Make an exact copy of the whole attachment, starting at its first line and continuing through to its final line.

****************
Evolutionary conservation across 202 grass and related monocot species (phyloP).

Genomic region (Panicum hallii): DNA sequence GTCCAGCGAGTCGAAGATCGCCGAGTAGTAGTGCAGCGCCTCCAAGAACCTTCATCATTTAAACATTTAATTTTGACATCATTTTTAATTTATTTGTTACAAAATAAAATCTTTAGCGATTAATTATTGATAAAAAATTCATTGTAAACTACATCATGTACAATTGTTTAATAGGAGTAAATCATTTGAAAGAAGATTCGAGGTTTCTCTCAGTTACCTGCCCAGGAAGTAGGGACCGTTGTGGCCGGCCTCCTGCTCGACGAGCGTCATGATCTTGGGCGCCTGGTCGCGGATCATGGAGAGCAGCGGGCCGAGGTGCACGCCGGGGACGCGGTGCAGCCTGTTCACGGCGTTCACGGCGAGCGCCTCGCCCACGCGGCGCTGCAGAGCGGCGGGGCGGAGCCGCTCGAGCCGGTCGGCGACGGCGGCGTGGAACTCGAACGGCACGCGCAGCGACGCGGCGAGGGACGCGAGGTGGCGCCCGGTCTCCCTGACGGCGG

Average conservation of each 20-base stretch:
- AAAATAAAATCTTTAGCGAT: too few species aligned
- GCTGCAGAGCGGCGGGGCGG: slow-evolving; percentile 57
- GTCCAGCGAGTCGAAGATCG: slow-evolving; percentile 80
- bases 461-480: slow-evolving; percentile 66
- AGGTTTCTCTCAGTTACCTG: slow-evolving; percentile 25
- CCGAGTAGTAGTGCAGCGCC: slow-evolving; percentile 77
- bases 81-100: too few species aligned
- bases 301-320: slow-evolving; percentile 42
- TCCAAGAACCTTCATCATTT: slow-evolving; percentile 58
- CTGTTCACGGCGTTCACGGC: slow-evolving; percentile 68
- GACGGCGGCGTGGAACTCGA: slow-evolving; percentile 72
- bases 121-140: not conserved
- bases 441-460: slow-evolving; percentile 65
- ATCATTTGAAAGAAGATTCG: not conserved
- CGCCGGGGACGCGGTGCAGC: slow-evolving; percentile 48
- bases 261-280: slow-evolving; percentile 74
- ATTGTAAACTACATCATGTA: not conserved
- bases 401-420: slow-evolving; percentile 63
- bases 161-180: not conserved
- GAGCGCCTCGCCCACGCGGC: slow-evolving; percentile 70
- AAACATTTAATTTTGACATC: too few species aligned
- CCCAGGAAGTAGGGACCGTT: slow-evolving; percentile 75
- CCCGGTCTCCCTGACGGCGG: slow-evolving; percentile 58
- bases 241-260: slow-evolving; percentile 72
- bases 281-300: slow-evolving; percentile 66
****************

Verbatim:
Evolutionary conservation across 202 grass and related monocot species (phyloP).

Genomic region (Panicum hallii): DNA sequence GTCCAGCGAGTCGAAGATCGCCGAGTAGTAGTGCAGCGCCTCCAAGAACCTTCATCATTTAAACATTTAATTTTGACATCATTTTTAATTTATTTGTTACAAAATAAAATCTTTAGCGATTAATTATTGATAAAAAATTCATTGTAAACTACATCATGTACAATTGTTTAATAGGAGTAAATCATTTGAAAGAAGATTCGAGGTTTCTCTCAGTTACCTGCCCAGGAAGTAGGGACCGTTGTGGCCGGCCTCCTGCTCGACGAGCGTCATGATCTTGGGCGCCTGGTCGCGGATCATGGAGAGCAGCGGGCCGAGGTGCACGCCGGGGACGCGGTGCAGCCTGTTCACGGCGTTCACGGCGAGCGCCTCGCCCACGCGGCGCTGCAGAGCGGCGGGGCGGAGCCGCTCGAGCCGGTCGGCGACGGCGGCGTGGAACTCGAACGGCACGCGCAGCGACGCGGCGAGGGACGCGAGGTGGCGCCCGGTCTCCCTGACGGCGG

Average conservation of each 20-base stretch:
- AAAATAAAATCTTTAGCGAT: too few species aligned
- GCTGCAGAGCGGCGGGGCGG: slow-evolving; percentile 57
- GTCCAGCGAGTCGAAGATCG: slow-evolving; percentile 80
- bases 461-480: slow-evolving; percentile 66
- AGGTTTCTCTCAGTTACCTG: slow-evolving; percentile 25
- CCGAGTAGTAGTGCAGCGCC: slow-evolving; percentile 77
- bases 81-100: too few species aligned
- bases 301-320: slow-evolving; percentile 42
- TCCAAGAACCTTCATCATTT: slow-evolving; percentile 58
- CTGTTCACGGCGTTCACGGC: slow-evolving; percentile 68
- GACGGCGGCGTGGAACTCGA: slow-evolving; percentile 72
- bases 121-140: not conserved
- bases 441-460: slow-evolving; percentile 65
- ATCATTTGAAAGAAGATTCG: not conserved
- CGCCGGGGACGCGGTGCAGC: slow-evolving; percentile 48
- bases 261-280: slow-evolving; percentile 74
- ATTGTAAACTACATCATGTA: not conserved
- bases 401-420: slow-evolving; percentile 63
- bases 161-180: not conserved
- GAGCGCCTCGCCCACGCGGC: slow-evolving; percentile 70
- AAACATTTAATTTTGACATC: too few species aligned
- CCCAGGAAGTAGGGACCGTT: slow-evolving; percentile 75
- CCCGGTCTCCCTGACGGCGG: slow-evolving; percentile 58
- bases 241-260: slow-evolving; percentile 72
- bases 281-300: slow-evolving; percentile 66